Coastal Butterfly and Moth Species at Risk
We have worked on a group of rare butterflies and moths in coastal BC including Sand-verbena Moth, Dun Skipper, Vancouver Island Ringlet, and Edward’s Beach Moth. Most of our recent work (2007 to present) has focused on a population of Taylor’s Checkerspot on Denman Island, BC. Taylor’s Checkerspot was thought to be extirpated from Canada after remnant populations on Hornby Island and near Shawnigan Lake collapsed in the late 1990s. In 2005, a small population was discovered on Denman Island in a regenerating logged area. Several years of surveys focusing on adult and larval use have been undertaken to better understand the ecology of this novel population (see map above showing 2007 to 2011 distribution records).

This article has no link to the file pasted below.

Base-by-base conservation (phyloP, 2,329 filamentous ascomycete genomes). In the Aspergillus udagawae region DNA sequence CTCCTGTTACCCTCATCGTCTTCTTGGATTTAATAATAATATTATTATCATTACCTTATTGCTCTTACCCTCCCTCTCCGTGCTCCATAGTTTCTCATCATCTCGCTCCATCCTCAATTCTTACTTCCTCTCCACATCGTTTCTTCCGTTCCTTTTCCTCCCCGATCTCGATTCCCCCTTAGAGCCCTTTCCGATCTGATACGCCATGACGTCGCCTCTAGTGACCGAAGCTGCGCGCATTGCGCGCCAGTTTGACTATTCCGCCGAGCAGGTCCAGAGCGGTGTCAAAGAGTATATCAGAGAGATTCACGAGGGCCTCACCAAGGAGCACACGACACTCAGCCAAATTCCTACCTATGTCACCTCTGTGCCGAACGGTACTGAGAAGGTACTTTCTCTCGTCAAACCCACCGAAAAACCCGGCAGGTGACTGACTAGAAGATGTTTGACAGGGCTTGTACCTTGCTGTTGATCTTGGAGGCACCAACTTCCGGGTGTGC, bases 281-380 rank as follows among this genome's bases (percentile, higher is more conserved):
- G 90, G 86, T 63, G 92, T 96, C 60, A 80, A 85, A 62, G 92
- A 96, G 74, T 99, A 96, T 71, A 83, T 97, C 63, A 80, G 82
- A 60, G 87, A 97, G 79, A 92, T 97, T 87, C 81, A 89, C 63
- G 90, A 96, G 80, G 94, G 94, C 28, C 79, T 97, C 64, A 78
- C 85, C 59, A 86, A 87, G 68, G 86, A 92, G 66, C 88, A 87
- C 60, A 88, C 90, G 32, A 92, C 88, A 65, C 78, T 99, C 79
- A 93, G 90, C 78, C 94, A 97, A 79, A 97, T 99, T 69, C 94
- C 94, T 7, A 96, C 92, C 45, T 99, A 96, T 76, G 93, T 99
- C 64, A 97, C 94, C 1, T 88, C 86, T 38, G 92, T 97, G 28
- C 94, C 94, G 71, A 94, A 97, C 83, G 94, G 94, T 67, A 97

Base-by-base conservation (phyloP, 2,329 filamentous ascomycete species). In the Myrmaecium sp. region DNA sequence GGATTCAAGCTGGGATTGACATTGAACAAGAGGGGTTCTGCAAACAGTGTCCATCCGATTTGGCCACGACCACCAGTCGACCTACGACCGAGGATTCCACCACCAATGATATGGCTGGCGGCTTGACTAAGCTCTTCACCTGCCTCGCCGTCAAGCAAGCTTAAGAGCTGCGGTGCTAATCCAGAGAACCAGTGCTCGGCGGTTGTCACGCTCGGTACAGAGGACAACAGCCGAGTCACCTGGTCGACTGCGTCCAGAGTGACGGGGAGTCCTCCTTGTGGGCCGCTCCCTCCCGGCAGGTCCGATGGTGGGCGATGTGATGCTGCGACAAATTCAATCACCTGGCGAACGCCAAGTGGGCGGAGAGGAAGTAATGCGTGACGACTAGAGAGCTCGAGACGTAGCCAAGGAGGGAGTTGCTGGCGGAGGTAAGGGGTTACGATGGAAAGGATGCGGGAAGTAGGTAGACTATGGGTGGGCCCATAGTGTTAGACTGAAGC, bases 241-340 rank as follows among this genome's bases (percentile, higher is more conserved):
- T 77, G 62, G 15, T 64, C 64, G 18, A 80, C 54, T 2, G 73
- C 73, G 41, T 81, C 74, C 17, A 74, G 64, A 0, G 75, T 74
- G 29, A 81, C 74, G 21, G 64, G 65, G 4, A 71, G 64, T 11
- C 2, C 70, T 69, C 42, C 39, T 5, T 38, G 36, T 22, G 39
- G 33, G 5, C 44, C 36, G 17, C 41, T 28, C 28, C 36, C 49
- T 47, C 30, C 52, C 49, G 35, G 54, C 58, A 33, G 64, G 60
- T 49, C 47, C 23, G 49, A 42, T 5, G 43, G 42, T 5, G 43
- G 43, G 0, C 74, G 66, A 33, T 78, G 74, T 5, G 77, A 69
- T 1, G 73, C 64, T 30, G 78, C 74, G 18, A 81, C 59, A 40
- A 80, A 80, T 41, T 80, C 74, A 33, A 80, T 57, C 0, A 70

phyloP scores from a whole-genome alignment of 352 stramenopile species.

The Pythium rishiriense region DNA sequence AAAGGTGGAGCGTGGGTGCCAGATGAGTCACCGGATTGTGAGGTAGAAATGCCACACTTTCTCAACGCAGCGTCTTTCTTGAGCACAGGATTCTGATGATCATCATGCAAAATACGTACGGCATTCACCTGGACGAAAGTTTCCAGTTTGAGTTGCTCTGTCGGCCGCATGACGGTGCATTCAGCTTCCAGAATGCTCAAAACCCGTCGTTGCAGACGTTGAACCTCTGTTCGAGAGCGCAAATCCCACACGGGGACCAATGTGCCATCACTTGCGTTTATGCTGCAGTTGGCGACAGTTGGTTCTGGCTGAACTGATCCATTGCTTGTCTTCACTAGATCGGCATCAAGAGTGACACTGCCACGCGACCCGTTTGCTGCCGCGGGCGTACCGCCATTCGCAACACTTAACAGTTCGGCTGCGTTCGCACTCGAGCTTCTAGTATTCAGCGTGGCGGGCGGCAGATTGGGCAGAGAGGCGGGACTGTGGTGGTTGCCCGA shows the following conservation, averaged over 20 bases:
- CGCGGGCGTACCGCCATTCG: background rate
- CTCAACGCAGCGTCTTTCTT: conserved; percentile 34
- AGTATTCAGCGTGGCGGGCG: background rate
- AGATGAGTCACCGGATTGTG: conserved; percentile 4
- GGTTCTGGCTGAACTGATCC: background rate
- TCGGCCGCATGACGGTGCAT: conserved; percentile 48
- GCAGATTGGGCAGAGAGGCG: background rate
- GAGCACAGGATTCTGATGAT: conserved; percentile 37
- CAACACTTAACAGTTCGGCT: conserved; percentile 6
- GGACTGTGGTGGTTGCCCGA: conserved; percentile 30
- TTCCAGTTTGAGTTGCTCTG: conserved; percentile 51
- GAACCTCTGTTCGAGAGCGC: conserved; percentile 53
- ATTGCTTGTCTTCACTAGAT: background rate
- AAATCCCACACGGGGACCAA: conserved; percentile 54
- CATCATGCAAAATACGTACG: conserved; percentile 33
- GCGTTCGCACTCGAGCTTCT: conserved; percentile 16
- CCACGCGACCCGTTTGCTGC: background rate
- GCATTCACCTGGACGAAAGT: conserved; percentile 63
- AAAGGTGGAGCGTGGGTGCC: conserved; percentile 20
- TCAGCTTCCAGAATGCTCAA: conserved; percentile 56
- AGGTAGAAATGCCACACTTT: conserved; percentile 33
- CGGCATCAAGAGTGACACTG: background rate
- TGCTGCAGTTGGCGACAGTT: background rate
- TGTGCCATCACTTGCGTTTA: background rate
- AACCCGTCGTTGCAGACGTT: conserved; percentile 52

The Taylor’s Checkerspot population on Denman Island is unusual for two reasons. First, it has rapidly expanded into early-successional habitats created by forest harvesting in the late 1990s. Conservation strategies for Taylor’s Checkerspot often focus on maintaining or restoring the structure and composition of existing habitat patches, particularly dry meadows. The success of the Denman Island checkerspot population indicates that anthropogenic habitat disturbance may sometimes increase host plant resources that are associated with early-successional habitats. The map above shows sightings of adult checkerspots in 2007 and 2008. It has recently undergone a substantial decline that may be related to cooler and wetter spring conditions or vegetation succession. Second, the Denman Island checkerspot population uses a previously unrecorded suite of host plants. While this is not unexpected given the variability of host plant use in checkerspot taxa, it substantiates the view that Taylor’s Checkerspot host plant use is both plastic and opportunistic. Our research also suggests that native Veronica species may be the archetypal host plant from which populations switched once ribwort plantain was introduced.
Location: Denman Island, BC; other areas of southeastern Vancouver Island